Within three hours of Australian Prime Minister Anthony Albanese’s public announcement of the law preventing Russia from building a new embassy building near the parliament building in Canberra, the bill passed through parliament and then the Senate.
Noting that they received advice from law enforcement agencies, Albenese said, “The government has received clear security advice regarding the risk posed by a new Russian presence so close to the parliament building. We are acting quickly to prevent the leased space from becoming an official diplomatic asset.” used the phrase.
Anthony Albanese stated that other lawmakers who were not in line with the government were also informed and persuaded about the law.
Australian Interior Minister and Cyber Security Minister Clare O’Neil, in her speech in the parliament, emphasized that they will not allow espionage and foreign intervention in their country, and said that they will not apologize to anyone for their decisions against threats to democracy.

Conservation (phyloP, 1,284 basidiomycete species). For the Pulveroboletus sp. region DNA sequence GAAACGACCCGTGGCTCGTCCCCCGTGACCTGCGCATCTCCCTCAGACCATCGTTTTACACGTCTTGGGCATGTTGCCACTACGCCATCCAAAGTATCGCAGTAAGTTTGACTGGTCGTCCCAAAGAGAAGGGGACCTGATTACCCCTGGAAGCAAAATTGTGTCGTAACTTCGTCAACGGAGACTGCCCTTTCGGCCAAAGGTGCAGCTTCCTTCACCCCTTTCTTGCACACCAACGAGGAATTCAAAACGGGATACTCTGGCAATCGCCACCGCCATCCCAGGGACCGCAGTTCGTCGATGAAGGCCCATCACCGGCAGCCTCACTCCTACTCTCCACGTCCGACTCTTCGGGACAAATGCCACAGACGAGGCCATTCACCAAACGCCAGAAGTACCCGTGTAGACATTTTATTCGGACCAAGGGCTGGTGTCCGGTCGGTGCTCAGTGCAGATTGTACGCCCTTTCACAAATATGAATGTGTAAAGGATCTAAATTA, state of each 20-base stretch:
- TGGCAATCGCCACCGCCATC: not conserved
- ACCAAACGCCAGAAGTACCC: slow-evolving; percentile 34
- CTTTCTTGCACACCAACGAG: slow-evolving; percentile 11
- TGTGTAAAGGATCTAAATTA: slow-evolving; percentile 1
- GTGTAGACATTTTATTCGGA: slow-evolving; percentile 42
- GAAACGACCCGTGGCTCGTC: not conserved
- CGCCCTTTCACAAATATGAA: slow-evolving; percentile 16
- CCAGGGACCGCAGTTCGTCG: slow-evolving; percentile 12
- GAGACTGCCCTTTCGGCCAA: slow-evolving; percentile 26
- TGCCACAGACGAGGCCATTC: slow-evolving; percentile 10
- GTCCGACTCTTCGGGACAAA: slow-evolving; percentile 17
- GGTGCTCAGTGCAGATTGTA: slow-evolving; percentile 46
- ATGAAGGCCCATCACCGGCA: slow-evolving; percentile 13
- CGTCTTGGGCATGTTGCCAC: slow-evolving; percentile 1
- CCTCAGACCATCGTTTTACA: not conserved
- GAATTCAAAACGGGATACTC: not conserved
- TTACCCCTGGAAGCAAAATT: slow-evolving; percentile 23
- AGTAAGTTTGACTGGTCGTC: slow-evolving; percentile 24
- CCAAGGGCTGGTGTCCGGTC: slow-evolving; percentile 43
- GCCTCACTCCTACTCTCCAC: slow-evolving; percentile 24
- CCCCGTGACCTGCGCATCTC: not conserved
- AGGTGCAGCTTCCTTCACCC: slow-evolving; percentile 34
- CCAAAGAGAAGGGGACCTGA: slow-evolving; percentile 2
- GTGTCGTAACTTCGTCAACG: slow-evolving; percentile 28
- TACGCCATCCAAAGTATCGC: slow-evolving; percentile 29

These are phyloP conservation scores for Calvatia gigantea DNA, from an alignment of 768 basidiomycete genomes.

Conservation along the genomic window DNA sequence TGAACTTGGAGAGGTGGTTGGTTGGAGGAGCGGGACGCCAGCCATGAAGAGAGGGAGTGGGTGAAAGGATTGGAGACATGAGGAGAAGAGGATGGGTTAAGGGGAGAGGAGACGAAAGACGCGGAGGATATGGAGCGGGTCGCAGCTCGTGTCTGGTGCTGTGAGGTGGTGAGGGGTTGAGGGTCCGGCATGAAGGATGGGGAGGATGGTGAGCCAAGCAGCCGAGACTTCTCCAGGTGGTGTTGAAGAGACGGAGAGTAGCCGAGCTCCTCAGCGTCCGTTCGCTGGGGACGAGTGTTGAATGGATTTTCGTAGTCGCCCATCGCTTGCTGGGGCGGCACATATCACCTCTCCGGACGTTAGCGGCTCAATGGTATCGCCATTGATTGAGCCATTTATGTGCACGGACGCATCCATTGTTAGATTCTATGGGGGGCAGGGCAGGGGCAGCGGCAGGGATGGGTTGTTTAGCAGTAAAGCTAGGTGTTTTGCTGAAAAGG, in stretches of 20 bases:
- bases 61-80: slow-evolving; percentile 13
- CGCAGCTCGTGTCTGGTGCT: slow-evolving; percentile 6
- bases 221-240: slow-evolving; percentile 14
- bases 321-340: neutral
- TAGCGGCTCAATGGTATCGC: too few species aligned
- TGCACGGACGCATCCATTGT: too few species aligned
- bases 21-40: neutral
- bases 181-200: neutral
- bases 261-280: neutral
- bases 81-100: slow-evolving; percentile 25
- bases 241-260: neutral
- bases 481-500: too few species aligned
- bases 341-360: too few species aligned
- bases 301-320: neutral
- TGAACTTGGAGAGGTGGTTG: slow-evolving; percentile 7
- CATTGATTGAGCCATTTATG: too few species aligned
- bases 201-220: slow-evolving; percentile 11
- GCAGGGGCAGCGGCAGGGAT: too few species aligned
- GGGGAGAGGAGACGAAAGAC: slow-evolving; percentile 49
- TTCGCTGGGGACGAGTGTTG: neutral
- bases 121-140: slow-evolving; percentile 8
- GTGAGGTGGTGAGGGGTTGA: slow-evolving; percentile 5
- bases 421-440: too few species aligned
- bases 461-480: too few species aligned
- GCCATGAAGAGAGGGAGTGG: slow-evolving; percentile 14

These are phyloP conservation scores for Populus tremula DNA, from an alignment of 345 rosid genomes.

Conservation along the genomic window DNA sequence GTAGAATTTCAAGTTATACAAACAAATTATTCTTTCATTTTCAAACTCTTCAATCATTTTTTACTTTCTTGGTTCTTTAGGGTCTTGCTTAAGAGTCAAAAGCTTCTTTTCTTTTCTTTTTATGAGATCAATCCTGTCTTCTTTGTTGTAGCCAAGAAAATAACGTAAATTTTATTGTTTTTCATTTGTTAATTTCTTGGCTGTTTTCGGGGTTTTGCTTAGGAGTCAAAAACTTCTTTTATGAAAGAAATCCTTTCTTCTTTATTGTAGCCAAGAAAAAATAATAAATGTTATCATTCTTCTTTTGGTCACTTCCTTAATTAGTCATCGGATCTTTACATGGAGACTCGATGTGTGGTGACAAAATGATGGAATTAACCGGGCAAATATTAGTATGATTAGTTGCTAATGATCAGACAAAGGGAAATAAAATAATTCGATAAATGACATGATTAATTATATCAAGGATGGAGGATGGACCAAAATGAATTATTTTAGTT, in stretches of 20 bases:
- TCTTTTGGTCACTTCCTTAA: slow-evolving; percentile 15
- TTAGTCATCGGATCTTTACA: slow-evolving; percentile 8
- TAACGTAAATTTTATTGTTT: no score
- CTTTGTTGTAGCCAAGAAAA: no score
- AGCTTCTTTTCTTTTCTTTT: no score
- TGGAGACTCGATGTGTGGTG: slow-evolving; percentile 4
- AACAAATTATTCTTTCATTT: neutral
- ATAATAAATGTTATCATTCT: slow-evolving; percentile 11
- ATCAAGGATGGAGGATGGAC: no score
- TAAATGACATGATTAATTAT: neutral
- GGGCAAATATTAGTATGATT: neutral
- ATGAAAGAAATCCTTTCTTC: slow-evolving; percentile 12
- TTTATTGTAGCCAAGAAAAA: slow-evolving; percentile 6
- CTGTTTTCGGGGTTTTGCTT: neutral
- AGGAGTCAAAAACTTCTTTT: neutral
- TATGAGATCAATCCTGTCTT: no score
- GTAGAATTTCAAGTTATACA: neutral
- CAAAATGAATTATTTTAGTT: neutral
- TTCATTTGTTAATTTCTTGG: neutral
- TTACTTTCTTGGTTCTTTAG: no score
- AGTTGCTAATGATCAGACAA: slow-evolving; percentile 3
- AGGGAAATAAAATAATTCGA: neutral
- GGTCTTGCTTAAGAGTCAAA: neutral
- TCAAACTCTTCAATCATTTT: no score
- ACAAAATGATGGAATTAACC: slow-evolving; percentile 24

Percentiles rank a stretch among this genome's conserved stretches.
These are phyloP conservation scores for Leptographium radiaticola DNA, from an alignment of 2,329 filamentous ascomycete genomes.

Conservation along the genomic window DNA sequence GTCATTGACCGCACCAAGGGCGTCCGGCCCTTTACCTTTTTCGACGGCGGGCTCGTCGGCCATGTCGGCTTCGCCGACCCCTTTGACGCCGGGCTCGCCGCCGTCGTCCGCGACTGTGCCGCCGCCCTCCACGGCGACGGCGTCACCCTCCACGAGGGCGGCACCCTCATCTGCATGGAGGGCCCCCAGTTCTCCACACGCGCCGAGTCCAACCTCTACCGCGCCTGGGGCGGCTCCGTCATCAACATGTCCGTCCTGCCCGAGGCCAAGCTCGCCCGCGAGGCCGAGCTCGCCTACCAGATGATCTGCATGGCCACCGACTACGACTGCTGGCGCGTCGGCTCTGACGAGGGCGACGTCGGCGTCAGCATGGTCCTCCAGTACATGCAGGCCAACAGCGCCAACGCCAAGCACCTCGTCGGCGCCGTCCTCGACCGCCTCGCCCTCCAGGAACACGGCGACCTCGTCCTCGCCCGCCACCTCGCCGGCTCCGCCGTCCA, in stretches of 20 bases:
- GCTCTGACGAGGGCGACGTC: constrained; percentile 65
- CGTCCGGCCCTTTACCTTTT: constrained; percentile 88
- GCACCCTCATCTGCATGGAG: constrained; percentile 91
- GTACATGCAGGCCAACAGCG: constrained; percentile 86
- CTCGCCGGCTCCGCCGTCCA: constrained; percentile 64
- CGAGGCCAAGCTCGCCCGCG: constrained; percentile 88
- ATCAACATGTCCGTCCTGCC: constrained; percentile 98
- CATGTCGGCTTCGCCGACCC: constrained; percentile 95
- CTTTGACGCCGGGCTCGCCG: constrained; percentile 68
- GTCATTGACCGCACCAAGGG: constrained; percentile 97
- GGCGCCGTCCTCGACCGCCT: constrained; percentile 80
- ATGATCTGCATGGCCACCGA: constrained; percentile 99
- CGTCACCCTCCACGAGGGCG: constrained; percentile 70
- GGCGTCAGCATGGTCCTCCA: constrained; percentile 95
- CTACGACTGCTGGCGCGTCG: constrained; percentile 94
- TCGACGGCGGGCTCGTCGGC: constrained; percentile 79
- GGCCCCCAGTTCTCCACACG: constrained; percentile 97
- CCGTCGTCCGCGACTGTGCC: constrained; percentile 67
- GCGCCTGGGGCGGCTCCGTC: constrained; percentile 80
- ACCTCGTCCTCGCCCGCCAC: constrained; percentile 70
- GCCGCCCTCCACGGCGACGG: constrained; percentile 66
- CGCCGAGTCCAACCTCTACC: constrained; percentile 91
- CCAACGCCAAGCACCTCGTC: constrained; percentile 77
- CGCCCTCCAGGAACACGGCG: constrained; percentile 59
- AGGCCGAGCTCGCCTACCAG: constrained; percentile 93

O’Neil stated that the main problem with the planned Russian embassy is its location and that no embassy will be allowed to be in that area.
Peter Dutton, Chairman of the main opposition Liberal Party, also stated that the Parliament is united against the Russian threat.
The law is expected to take effect within days of the approval of Australia’s Governor-General, David Hurley.
The Russian Embassy in Canberra stated that they will make a statement on the subject in the coming hours.
Meanwhile, the National Capital Authority, which manages the leases of the embassies, decided to terminate the lease on the grounds that the unfinished buildings damaged the general aesthetics and reputation of the area reserved for diplomatic missions.
In 2011, Russia agreed to complete construction in three years under lease terms, but only built a small portion of the planned complex.
Russia announced that it has spent $5.5 million on the building so far.